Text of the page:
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2Scorpios 20-06-2009 09:09

Sea Water in Oil
I have a Yanmar 4JHE that I just overhauled completely (because of water in the oil) and re-installed. The original problem was thought to be a stuck exhaust valve that allowed water to be sucked in from the exhaust elbow. That eventually caused a bent connecting rod and broken cylinder liner.
Now the engine is back in the boat after successful bench testing and all seemed well... until I went out for a great sail and on the way back in I noticed black smoke and lack of power. Got back to the slip and checked everything and found I had the dreaded "milky" oil again! Apparently I'd fixed the baby chicken and not the egg! I've found that the egg was a plugged anti-siphon loop...
I've fixed that and drained the oil a couple of times, but it's still a little milky and though the engine starts and runs well at no-load, it bogs down under load at about 2000 rpm with black smoke.
Where do I go from here? I really, really don't want to take it out again!
Thanks for any suggestions....

camaraderie 20-06-2009 09:39

Do you have an oil cooler on the engine or tranny? Pinhole leaks in the exchangers can siphon water into the oil. Worth checking.

May I also put in a plug for Marvel Mystery oil once you have found the problem. You will need to do several oil changes in fairly rapid succession to get the remaining water out of the oil systems. A quart of MMO mixed in with your regular oil during those changes can really help prevent further damage. No affiliation with them...just had the oil cooler problem and followed that regime as recommended by a good diesel guy and it worked great.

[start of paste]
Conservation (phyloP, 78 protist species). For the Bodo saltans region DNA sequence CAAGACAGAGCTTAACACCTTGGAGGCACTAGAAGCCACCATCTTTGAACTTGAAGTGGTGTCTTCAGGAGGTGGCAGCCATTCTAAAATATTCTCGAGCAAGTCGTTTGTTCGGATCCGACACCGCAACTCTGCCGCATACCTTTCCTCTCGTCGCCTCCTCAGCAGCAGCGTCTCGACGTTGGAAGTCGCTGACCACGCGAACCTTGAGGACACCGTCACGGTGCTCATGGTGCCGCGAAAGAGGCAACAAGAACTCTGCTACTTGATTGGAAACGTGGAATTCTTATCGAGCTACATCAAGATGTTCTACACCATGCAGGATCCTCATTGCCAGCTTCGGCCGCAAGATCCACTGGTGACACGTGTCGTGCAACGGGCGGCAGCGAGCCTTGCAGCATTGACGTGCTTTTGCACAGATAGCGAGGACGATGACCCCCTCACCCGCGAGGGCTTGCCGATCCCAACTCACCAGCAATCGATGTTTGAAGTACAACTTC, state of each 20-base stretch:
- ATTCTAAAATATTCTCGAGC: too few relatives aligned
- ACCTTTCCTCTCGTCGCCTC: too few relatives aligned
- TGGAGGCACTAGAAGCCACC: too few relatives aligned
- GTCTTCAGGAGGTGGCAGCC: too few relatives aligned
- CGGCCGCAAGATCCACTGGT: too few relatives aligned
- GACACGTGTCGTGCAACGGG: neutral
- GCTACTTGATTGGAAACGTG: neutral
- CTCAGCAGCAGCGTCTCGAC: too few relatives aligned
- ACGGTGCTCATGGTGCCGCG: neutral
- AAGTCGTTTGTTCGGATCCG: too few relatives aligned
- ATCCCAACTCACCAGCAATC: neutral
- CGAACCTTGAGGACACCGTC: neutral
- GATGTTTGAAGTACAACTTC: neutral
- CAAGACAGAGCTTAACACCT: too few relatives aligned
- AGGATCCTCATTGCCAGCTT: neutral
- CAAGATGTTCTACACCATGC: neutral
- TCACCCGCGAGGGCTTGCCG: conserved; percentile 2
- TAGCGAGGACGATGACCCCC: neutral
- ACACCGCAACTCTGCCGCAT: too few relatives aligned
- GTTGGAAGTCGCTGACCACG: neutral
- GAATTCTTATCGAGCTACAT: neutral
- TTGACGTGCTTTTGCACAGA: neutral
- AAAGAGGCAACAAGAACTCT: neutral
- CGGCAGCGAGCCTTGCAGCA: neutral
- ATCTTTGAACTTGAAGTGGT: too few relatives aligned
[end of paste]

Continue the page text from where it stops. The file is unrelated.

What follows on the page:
David M 20-06-2009 09:49

Do you think water is still getting in to the oil or is there just some remaining emulsified oil left? It was not clear to me by your description. It would be two different solutions depending on which is the case.

Water getting in to the engine oil can come from quite a few different sources. Its best not to guess.

I don't know what your budget is but if oil is still leaking in I would get someone else to do the repair or the overhaul. This way if it is not done correctly then you have some recourse. For some things, it is sometimes better to hire a professional who has repaired these kinds of things before.

James S 20-06-2009 09:54 start with welcome to the forum.
What kind of boat do you have?
How long have you had this boat?
Was it the anti-siphon loop that was plugged or the valve...I'm thinking the valve.
Can you describe the exhaust system?

2Scorpios 20-06-2009 10:05

Thanks for the welcome and replies... The loop is fine, the breather was plugged hence the siphoning. The oil cooler is good. When I had the engine out and stripped, I pressure checked everything. I'm fairly sure it was the breather that was causing the problem all along and I've fixed that. I'm now just trying to get the emulsified oil/water cleaned out. I've done 2 changes and it's still a bit milky. I'll do a couple more and see what I get. I guess my real question is what effect all this has on the injectors or whatever, causing the lack of power - and what I should do about that part of the problem...

David M 20-06-2009 10:22

The lack of power initially sounds like a fuel supply problem. Although black smoke indicates too high a mixture or undercompression or an overloaded engine. I would have a professional take a look.

Getting the emulsified oil out is just a matter of doing oil changes until that goes away.

The engine oil will not affect the injectors in any way. Crud or water in the fuel that gets past the primary and secondary filters will affect the injector pump.

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